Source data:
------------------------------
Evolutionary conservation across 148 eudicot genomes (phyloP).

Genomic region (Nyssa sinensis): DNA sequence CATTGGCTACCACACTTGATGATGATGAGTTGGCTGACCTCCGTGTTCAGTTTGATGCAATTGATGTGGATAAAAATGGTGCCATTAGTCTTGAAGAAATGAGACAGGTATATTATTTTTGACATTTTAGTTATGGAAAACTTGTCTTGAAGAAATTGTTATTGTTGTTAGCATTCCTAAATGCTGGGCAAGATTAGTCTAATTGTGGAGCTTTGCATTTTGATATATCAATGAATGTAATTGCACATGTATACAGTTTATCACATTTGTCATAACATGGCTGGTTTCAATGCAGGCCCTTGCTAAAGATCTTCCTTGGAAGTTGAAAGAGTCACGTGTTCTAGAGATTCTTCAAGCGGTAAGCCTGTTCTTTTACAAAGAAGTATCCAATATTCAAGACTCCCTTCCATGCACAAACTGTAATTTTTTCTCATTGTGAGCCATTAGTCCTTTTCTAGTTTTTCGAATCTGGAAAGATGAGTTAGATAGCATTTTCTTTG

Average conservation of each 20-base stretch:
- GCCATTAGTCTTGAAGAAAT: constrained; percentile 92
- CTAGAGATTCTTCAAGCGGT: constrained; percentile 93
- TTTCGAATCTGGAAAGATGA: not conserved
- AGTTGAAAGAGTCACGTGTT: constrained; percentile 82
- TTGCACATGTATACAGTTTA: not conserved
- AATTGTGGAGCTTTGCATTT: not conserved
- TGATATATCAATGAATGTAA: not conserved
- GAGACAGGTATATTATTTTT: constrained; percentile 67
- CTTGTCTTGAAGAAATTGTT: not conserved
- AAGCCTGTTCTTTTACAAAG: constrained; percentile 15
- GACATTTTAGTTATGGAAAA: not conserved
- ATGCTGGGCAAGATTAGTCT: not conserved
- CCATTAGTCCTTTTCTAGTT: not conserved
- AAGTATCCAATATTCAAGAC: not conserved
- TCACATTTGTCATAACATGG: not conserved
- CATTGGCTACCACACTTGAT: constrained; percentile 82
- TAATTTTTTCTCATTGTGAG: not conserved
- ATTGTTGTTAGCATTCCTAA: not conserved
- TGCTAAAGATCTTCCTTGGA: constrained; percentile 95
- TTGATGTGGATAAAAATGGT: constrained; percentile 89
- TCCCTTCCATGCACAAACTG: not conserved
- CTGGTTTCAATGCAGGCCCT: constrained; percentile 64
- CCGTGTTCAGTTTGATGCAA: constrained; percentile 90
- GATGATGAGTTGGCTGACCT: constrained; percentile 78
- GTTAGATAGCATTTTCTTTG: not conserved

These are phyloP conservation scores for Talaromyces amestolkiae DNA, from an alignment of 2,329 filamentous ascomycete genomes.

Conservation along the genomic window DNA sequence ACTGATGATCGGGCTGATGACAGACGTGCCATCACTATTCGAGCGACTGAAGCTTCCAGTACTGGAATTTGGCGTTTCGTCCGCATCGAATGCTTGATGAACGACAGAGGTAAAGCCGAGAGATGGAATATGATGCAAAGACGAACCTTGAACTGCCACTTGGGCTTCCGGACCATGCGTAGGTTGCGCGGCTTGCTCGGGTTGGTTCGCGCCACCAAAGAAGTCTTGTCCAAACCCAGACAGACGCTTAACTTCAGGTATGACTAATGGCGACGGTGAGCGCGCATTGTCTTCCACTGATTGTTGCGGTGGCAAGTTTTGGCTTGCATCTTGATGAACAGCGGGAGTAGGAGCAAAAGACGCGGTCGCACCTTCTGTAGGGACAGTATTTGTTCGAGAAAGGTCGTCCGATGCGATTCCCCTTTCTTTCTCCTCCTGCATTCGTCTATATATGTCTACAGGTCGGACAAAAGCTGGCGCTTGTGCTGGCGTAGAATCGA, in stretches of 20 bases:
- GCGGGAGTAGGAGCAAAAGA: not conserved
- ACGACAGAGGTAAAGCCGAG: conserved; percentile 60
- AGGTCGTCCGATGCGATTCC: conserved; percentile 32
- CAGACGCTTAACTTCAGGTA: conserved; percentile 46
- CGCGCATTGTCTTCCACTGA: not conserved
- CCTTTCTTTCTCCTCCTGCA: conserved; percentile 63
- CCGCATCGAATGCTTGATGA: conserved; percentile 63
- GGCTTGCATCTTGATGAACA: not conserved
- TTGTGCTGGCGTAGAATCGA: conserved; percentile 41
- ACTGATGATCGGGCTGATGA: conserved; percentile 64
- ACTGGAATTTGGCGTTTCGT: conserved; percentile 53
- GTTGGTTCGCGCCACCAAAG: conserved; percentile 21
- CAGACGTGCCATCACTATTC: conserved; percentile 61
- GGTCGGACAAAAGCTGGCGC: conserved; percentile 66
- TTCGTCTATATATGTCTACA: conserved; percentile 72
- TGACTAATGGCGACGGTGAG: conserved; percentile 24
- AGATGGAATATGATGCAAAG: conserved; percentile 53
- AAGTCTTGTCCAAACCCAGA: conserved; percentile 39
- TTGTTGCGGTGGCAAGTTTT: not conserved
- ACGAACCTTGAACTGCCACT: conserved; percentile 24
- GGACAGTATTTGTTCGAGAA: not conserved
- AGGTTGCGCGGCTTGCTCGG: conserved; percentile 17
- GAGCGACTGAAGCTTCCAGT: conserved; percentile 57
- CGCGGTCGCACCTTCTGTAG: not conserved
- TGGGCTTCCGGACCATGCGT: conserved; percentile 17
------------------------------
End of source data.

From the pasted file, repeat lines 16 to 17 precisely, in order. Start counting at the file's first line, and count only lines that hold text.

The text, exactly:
- CCATTAGTCCTTTTCTAGTT: not conserved
- AAGTATCCAATATTCAAGAC: not conserved